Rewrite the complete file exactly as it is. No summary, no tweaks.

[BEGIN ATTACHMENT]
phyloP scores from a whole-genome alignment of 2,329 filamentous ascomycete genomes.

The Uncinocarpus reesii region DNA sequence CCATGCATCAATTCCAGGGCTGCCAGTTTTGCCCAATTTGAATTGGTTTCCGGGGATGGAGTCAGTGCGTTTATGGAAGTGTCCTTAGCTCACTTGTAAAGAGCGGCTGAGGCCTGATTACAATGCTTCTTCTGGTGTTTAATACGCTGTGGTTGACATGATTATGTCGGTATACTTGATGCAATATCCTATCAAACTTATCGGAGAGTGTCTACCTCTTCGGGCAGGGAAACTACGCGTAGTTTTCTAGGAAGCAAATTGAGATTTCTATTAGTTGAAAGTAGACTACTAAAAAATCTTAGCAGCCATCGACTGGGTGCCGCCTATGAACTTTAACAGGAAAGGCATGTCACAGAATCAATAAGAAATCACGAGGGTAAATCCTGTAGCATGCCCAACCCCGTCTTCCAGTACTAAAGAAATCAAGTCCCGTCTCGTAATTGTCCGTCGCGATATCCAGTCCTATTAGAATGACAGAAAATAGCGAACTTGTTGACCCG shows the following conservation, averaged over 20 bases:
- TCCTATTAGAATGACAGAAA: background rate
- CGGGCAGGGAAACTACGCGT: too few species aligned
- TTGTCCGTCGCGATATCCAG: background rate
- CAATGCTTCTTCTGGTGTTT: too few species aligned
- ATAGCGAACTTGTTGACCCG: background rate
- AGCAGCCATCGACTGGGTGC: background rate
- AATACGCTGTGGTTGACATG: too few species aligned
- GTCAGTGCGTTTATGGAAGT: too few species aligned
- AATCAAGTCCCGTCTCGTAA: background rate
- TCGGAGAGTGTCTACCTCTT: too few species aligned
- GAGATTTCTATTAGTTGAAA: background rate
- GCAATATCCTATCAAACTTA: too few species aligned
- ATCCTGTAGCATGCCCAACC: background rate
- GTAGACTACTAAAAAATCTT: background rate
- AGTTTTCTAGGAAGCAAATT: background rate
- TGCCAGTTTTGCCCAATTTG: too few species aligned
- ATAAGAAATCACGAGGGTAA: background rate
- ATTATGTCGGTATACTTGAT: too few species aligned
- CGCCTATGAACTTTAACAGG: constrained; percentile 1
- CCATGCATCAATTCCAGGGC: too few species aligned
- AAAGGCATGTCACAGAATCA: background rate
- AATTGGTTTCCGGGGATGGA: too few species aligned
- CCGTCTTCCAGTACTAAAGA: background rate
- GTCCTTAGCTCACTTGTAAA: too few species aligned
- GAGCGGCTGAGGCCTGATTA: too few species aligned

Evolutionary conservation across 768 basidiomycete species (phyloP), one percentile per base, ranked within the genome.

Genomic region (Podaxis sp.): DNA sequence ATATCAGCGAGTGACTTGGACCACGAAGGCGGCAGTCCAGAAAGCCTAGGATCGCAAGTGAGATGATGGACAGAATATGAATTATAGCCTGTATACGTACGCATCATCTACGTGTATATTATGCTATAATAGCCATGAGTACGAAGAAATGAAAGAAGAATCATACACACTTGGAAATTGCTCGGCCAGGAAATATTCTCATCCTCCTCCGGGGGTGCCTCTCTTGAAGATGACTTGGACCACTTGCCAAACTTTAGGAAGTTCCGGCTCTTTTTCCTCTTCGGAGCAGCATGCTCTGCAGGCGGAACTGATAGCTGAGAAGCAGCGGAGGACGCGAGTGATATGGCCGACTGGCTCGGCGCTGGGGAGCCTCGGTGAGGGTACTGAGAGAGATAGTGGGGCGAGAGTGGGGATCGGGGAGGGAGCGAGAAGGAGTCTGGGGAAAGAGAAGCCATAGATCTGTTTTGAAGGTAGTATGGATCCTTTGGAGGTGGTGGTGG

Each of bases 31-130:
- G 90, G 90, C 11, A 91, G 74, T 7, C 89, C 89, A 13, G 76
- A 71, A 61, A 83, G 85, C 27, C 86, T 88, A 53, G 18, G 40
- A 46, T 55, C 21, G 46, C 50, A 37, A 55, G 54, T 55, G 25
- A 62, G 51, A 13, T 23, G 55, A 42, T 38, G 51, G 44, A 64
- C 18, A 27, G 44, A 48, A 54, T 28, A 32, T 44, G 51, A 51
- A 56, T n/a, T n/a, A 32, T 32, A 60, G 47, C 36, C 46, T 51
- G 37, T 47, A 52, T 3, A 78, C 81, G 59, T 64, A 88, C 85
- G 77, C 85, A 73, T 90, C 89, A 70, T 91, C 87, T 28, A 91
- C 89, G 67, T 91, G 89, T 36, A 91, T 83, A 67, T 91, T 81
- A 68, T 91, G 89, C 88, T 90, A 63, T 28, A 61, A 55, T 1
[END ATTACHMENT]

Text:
phyloP scores from a whole-genome alignment of 2,329 filamentous ascomycete genomes.

The Uncinocarpus reesii region DNA sequence CCATGCATCAATTCCAGGGCTGCCAGTTTTGCCCAATTTGAATTGGTTTCCGGGGATGGAGTCAGTGCGTTTATGGAAGTGTCCTTAGCTCACTTGTAAAGAGCGGCTGAGGCCTGATTACAATGCTTCTTCTGGTGTTTAATACGCTGTGGTTGACATGATTATGTCGGTATACTTGATGCAATATCCTATCAAACTTATCGGAGAGTGTCTACCTCTTCGGGCAGGGAAACTACGCGTAGTTTTCTAGGAAGCAAATTGAGATTTCTATTAGTTGAAAGTAGACTACTAAAAAATCTTAGCAGCCATCGACTGGGTGCCGCCTATGAACTTTAACAGGAAAGGCATGTCACAGAATCAATAAGAAATCACGAGGGTAAATCCTGTAGCATGCCCAACCCCGTCTTCCAGTACTAAAGAAATCAAGTCCCGTCTCGTAATTGTCCGTCGCGATATCCAGTCCTATTAGAATGACAGAAAATAGCGAACTTGTTGACCCG shows the following conservation, averaged over 20 bases:
- TCCTATTAGAATGACAGAAA: background rate
- CGGGCAGGGAAACTACGCGT: too few species aligned
- TTGTCCGTCGCGATATCCAG: background rate
- CAATGCTTCTTCTGGTGTTT: too few species aligned
- ATAGCGAACTTGTTGACCCG: background rate
- AGCAGCCATCGACTGGGTGC: background rate
- AATACGCTGTGGTTGACATG: too few species aligned
- GTCAGTGCGTTTATGGAAGT: too few species aligned
- AATCAAGTCCCGTCTCGTAA: background rate
- TCGGAGAGTGTCTACCTCTT: too few species aligned
- GAGATTTCTATTAGTTGAAA: background rate
- GCAATATCCTATCAAACTTA: too few species aligned
- ATCCTGTAGCATGCCCAACC: background rate
- GTAGACTACTAAAAAATCTT: background rate
- AGTTTTCTAGGAAGCAAATT: background rate
- TGCCAGTTTTGCCCAATTTG: too few species aligned
- ATAAGAAATCACGAGGGTAA: background rate
- ATTATGTCGGTATACTTGAT: too few species aligned
- CGCCTATGAACTTTAACAGG: constrained; percentile 1
- CCATGCATCAATTCCAGGGC: too few species aligned
- AAAGGCATGTCACAGAATCA: background rate
- AATTGGTTTCCGGGGATGGA: too few species aligned
- CCGTCTTCCAGTACTAAAGA: background rate
- GTCCTTAGCTCACTTGTAAA: too few species aligned
- GAGCGGCTGAGGCCTGATTA: too few species aligned

Evolutionary conservation across 768 basidiomycete species (phyloP), one percentile per base, ranked within the genome.

Genomic region (Podaxis sp.): DNA sequence ATATCAGCGAGTGACTTGGACCACGAAGGCGGCAGTCCAGAAAGCCTAGGATCGCAAGTGAGATGATGGACAGAATATGAATTATAGCCTGTATACGTACGCATCATCTACGTGTATATTATGCTATAATAGCCATGAGTACGAAGAAATGAAAGAAGAATCATACACACTTGGAAATTGCTCGGCCAGGAAATATTCTCATCCTCCTCCGGGGGTGCCTCTCTTGAAGATGACTTGGACCACTTGCCAAACTTTAGGAAGTTCCGGCTCTTTTTCCTCTTCGGAGCAGCATGCTCTGCAGGCGGAACTGATAGCTGAGAAGCAGCGGAGGACGCGAGTGATATGGCCGACTGGCTCGGCGCTGGGGAGCCTCGGTGAGGGTACTGAGAGAGATAGTGGGGCGAGAGTGGGGATCGGGGAGGGAGCGAGAAGGAGTCTGGGGAAAGAGAAGCCATAGATCTGTTTTGAAGGTAGTATGGATCCTTTGGAGGTGGTGGTGG

Each of bases 31-130:
- G 90, G 90, C 11, A 91, G 74, T 7, C 89, C 89, A 13, G 76
- A 71, A 61, A 83, G 85, C 27, C 86, T 88, A 53, G 18, G 40
- A 46, T 55, C 21, G 46, C 50, A 37, A 55, G 54, T 55, G 25
- A 62, G 51, A 13, T 23, G 55, A 42, T 38, G 51, G 44, A 64
- C 18, A 27, G 44, A 48, A 54, T 28, A 32, T 44, G 51, A 51
- A 56, T n/a, T n/a, A 32, T 32, A 60, G 47, C 36, C 46, T 51
- G 37, T 47, A 52, T 3, A 78, C 81, G 59, T 64, A 88, C 85
- G 77, C 85, A 73, T 90, C 89, A 70, T 91, C 87, T 28, A 91
- C 89, G 67, T 91, G 89, T 36, A 91, T 83, A 67, T 91, T 81
- A 68, T 91, G 89, C 88, T 90, A 63, T 28, A 61, A 55, T 1